It’s pretty clear that, for the average band with a decent sized but not crazy fan base, compact discs are far more lucrative than digital radio and other contemporary formats.

Streaming services like Pandora and Spotify are notoriously parsimonious with artists, and at this point anyone with a conscience really shouldn’t be supporting them.

You Can Sell CDs …

Although the price per song is roughly the same when you compare a 99-cent download to a $14 CD with 13 songs on it, the price differential changes radically when you consider the fact that you can easily sell a used CD. If you have good taste, in fact, you could probably make a pretty good living investing in CDs – I’ve noticed that many of the CDs I bought for $12 way back when are worth $50 or more to collectors.

That’s a better rate than I got on my 401(k).

You could even make a habit of purchasing physical compact discs, ripping them at the highest possible quality to save and sell them. In many cases, you would probably be getting a dozen songs for just a couple of dollars. And then you wouldn’t be stuck with all those discs to store.

Just make sure to keep a backup hidden away in case my friend’s burglar drops by.

SYNDICATED COLUMN: Nick Lowe Ruined My Summer. Then He Changed My Life.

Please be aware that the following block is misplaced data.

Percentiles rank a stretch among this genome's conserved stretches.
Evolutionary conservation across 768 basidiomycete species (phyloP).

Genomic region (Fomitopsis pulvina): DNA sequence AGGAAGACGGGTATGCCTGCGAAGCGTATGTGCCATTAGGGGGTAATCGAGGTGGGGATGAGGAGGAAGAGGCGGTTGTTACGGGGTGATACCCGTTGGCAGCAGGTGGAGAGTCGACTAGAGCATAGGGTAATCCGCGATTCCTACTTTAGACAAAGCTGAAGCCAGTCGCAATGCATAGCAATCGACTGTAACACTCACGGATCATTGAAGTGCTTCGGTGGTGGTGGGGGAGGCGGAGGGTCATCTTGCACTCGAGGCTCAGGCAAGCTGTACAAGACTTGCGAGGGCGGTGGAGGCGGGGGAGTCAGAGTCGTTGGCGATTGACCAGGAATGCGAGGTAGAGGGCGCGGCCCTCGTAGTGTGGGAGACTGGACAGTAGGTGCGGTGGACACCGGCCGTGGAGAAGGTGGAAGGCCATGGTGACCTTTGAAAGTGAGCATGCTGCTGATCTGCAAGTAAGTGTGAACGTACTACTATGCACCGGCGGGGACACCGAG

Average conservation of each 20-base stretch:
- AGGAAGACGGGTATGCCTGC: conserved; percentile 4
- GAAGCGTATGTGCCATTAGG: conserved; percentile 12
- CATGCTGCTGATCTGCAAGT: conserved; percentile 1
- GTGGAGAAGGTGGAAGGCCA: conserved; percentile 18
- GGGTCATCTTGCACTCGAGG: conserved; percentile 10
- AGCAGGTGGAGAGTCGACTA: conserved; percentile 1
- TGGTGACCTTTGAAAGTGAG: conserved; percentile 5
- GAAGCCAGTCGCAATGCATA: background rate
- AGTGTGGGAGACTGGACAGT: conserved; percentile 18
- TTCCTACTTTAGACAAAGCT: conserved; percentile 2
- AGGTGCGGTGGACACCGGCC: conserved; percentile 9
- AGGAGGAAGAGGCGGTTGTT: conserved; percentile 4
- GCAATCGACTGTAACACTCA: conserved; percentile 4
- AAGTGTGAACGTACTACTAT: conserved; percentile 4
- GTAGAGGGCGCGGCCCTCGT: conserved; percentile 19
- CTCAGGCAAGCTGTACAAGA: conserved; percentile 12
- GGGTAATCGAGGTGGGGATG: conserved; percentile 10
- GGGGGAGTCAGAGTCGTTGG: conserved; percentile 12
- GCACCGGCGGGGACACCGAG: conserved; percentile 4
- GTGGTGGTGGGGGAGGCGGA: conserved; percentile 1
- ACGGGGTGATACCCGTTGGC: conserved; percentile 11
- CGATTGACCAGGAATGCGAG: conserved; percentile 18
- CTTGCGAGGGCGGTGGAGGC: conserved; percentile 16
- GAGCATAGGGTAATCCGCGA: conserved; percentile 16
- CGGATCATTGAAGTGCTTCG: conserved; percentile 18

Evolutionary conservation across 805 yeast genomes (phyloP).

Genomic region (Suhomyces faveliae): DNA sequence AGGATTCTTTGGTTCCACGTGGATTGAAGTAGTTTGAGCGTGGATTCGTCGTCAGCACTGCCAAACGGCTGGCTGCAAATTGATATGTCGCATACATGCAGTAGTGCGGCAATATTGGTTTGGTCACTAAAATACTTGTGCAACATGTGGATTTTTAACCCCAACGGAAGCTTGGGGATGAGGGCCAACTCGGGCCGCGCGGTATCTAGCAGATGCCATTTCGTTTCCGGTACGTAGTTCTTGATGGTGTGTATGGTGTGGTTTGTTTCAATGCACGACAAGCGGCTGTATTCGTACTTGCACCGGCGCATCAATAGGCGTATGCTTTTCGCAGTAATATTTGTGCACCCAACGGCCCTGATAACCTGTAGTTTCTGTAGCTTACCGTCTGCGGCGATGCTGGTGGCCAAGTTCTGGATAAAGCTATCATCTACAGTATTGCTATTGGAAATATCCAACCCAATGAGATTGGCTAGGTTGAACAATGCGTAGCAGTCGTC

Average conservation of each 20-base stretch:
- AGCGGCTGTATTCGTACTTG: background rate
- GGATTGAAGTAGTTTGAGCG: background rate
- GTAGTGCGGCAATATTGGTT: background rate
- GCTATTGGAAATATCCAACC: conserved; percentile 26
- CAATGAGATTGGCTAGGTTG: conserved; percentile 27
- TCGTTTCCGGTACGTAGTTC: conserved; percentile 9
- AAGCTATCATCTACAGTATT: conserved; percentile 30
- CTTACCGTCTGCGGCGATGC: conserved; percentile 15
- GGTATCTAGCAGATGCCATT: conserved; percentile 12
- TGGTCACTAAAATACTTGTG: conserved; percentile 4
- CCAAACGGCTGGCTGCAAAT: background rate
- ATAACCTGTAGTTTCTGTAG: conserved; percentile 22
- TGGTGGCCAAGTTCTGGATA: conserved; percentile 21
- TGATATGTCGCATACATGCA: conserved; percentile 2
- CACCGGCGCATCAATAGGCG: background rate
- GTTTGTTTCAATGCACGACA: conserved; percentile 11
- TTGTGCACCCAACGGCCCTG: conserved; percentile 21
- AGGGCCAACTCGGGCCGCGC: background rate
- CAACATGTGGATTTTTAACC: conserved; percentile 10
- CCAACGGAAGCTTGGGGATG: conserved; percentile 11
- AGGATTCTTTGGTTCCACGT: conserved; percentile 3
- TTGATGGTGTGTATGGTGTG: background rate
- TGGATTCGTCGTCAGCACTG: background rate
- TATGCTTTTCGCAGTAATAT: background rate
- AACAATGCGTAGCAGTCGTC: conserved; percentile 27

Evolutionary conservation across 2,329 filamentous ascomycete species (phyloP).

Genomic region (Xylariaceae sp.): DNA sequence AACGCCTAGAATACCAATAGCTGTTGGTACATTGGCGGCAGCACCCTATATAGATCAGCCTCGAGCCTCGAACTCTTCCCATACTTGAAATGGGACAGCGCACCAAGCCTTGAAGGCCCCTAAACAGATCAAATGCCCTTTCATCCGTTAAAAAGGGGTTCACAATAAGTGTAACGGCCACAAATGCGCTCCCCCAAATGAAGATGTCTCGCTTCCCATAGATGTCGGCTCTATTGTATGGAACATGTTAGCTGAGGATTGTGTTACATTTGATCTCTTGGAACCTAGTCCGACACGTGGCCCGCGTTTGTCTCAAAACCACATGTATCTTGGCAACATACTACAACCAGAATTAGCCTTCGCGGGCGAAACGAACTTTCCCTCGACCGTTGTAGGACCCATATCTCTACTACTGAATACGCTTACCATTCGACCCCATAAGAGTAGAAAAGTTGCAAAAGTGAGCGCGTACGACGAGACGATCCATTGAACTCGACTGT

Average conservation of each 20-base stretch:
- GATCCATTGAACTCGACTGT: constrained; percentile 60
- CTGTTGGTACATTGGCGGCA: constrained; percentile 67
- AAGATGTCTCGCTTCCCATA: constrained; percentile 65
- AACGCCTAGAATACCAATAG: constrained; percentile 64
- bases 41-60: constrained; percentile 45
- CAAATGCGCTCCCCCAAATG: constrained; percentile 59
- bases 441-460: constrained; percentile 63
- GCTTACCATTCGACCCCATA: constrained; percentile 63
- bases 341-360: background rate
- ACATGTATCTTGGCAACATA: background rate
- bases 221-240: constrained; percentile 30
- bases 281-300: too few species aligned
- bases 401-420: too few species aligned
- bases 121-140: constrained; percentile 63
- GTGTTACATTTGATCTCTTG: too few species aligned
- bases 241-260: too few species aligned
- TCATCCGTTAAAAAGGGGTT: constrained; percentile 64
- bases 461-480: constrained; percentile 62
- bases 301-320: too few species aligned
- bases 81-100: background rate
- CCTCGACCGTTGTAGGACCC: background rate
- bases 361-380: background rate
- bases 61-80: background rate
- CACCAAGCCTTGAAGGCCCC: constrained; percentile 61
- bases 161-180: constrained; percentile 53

Overplaying is a crime.

It is as tragic and as wrong as the contempt that lovers sometimes allow to transform their partner from an object of passion into a monster whom they behold only with scorn.

As a tween I couldn’t get enough of the Beatles; now I can’t run fast enough from any speaker spewing their music. What changed? Not Ringo plus those three other lads — if anything, they sound cleaner and crackle-pop-free and remastered through the sound equipment I can afford as a middle-aged adult. Objectively, they’re still a great band.

It’s all me.

Mostly to blame are countless DJs and their corporate masters at the hundreds of radio stations I’ve heard play the Beatles thousands of times. Add the breathless hype with which every unearthing of an alternative version of a lost demo is greeted — there was a reason those versions weren’t originally released.

As with chocolate and water and everything except sex, repetition begins as obsessive joy and ultimately turns everything sour.

But I’m guilty too. When I discovered the Beatles, I played them over and over until I knew every note and every word. As I did when I found out about Blondie. Did the same thing to the Ramones. And the Dead Kennedys. And Barcelona. And Ganymede.

But it’s different with the Beatles. You can overplay a song or a band without dead-ing them to yourself. I still feel happy when I hear the Ramones.

Overplaying is a zillion times worse when someone else does it to you. Free will is what makes it different. There’s a big gap between self-indulgence and — there’s no better word — torture carried out by others.

I have suffered two epic episodes of Being Overplayed To.

The first took place Thanksgiving weekend of 1982, when I was a sophomore at Columbia. Most students went home to their families; since I was a broke scholarship kid, I stayed at school. I shared a two-bedroom one-bathroom suite with an Israeli guy who, before he took off Wednesday afternoon, left a 45-rpm single of Dexy’s Midnight Runners’ “Come On Eileen” on auto-repeat. He locked his door, and left.